by Douglas Messier
Nothing illustrates the changes wrought by the Trump Administration’s decision to move up the deadline for returning astronauts to the moon from 2028 to 2024 than a pair of contracts NASA awarded for the Lunar Gateway that will serve as a staging point for the landing.
In May, Maxar won a competitively awarded $375 million contract to build the Gateway’s Power and Propulsion Element (PPE). NASA released a source selection statement that detailed how officials evaluated the five bids they received and why Maxar’s proposal was superior to the others.
The source selection statement is designed to demonstrate that the process was fair, and that NASA made a decision that is in the best interest of the space agency and taxpayers. It would be a key document if any of the losing bidders decided to appeal the decision to the Government Accountability Office (GAO).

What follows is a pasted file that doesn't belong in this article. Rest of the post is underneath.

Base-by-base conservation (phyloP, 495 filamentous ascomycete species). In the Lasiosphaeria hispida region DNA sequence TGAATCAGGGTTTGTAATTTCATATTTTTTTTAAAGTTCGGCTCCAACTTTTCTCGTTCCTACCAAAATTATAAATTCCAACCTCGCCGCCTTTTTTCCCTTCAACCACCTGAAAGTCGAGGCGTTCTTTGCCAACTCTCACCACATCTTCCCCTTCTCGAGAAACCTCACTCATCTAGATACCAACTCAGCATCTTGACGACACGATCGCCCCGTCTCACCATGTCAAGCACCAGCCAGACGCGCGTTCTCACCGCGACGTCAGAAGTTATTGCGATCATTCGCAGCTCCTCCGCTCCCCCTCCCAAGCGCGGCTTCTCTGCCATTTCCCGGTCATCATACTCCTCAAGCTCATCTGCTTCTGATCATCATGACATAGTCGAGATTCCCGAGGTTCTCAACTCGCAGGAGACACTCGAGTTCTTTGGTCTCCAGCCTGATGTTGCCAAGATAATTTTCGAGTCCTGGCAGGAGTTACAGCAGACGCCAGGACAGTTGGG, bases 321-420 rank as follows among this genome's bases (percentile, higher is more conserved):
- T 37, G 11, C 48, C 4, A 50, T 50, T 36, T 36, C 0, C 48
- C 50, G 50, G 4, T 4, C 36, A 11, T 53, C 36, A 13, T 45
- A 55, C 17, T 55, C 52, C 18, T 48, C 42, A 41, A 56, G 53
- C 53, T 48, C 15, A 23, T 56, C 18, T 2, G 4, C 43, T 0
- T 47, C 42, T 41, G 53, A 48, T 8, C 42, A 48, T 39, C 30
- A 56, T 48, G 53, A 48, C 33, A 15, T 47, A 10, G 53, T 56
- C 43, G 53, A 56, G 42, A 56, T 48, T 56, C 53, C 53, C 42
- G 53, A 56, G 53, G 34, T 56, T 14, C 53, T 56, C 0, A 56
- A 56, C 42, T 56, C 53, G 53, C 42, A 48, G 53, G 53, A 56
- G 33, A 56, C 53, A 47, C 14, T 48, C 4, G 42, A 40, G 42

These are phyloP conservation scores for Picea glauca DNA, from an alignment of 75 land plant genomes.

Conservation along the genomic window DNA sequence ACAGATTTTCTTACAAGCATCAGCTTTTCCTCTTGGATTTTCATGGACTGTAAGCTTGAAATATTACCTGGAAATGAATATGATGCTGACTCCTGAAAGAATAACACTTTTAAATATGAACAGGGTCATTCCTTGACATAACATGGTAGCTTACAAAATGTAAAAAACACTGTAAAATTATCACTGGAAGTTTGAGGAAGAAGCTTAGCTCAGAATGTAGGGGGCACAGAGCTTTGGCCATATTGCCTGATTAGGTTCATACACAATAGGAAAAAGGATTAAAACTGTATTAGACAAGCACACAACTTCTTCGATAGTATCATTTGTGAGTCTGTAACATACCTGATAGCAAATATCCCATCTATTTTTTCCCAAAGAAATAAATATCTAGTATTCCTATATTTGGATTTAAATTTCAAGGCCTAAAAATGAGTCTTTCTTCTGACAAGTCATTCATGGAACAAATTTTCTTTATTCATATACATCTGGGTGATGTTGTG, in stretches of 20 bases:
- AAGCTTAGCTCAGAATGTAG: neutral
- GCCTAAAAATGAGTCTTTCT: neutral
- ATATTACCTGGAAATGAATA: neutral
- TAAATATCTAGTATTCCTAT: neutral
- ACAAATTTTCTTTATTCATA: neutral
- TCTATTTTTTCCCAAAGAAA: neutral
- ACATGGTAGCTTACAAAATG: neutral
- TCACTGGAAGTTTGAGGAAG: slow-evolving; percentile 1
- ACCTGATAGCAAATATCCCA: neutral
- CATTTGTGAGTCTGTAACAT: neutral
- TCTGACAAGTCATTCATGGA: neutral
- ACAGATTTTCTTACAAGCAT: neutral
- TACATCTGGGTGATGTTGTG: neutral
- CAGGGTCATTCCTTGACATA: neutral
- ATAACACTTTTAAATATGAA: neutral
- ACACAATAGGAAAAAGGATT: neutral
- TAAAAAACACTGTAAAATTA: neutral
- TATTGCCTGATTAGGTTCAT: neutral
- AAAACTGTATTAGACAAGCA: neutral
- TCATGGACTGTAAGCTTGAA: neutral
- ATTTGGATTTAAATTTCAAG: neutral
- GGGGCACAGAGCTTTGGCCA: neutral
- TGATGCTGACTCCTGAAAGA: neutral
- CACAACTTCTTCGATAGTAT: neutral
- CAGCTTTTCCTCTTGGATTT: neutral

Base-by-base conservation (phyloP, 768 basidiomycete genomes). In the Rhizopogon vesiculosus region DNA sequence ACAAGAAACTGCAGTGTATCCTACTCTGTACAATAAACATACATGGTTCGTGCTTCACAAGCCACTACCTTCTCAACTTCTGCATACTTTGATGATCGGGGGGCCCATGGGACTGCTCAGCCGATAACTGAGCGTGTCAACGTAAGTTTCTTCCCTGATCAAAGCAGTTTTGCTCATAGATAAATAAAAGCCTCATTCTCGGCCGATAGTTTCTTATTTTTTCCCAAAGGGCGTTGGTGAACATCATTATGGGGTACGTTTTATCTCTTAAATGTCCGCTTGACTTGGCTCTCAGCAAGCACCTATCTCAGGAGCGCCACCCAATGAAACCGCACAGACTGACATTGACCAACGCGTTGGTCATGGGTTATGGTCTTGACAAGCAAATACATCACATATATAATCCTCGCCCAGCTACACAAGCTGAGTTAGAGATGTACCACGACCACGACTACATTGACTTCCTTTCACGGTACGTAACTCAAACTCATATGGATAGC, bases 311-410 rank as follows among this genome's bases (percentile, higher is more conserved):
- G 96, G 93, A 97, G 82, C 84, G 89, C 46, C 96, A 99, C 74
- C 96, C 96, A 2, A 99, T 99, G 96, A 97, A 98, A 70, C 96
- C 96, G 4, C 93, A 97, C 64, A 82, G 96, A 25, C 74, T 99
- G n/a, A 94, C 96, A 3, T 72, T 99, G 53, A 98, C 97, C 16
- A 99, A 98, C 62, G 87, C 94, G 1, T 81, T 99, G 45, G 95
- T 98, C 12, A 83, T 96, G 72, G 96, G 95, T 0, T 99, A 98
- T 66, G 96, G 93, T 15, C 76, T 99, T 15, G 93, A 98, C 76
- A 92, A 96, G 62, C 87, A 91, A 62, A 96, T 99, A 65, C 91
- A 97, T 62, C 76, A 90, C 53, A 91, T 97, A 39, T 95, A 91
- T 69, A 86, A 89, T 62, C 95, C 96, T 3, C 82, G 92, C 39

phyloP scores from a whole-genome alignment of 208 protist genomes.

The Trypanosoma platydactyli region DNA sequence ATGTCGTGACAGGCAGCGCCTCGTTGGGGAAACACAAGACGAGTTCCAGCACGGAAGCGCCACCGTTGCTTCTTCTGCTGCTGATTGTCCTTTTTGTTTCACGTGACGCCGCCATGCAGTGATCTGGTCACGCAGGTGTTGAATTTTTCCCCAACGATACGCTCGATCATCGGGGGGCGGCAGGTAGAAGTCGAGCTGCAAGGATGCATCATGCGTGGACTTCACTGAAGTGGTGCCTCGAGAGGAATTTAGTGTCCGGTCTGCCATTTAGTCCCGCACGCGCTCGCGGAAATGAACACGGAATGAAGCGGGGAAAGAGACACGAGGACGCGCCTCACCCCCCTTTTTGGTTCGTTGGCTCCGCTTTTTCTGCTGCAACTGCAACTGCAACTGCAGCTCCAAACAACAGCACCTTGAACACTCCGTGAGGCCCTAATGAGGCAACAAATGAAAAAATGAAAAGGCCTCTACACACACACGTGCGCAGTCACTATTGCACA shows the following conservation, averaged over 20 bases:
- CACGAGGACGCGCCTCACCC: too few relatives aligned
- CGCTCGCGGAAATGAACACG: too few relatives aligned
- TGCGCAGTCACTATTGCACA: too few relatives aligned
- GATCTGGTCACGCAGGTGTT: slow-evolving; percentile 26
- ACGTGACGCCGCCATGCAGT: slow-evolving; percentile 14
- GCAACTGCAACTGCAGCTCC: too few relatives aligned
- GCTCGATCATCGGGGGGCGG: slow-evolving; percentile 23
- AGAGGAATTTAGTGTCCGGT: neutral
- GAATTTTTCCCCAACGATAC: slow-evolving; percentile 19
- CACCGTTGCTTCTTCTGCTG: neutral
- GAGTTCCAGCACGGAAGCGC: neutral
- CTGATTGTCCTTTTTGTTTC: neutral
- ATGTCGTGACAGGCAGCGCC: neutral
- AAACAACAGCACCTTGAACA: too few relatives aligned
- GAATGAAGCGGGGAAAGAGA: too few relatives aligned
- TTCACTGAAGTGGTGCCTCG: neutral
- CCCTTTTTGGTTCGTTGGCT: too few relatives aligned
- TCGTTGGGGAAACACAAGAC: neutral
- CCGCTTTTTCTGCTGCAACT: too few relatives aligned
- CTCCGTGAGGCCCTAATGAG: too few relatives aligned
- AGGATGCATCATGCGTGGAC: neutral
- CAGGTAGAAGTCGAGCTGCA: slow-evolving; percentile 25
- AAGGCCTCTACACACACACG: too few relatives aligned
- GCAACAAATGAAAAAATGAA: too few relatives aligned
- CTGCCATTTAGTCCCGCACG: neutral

NASA took a very different approach in awarding the contract for the Gateway’s Minimum Habitat Module (MHM) that will house astronauts. After paying five companies to construct habitat mock-ups, the space agency decided to make a single-source, non-competitive award to Northrop Grumman.
The reason? Northrop was the only company that could have the MHM in place in time for the 2024 landing date. Bidding out the project would take too long, the space agency said.
Northrop will adapt the Cygnus spacecraft it uses to ferry supplies to the International Space Station (ISS). Eleven of the expendable spacecraft have flown to the station.
The decision makes good on NASA’s pledge to move faster to meet the accelerated deadline. In skipping a competitive award process, the space agency used its authority under the Next Space Technologies for Exploration Partnerships (NextSTEP-2) program, which it used for the habitat mock-up contracts.
Whether the MHM award will stand up against any appeals filed with GAO by the losing bidders remains to be seen. Bigelow Aerospace Founder Robert Bigelow has already publicly questioned the award.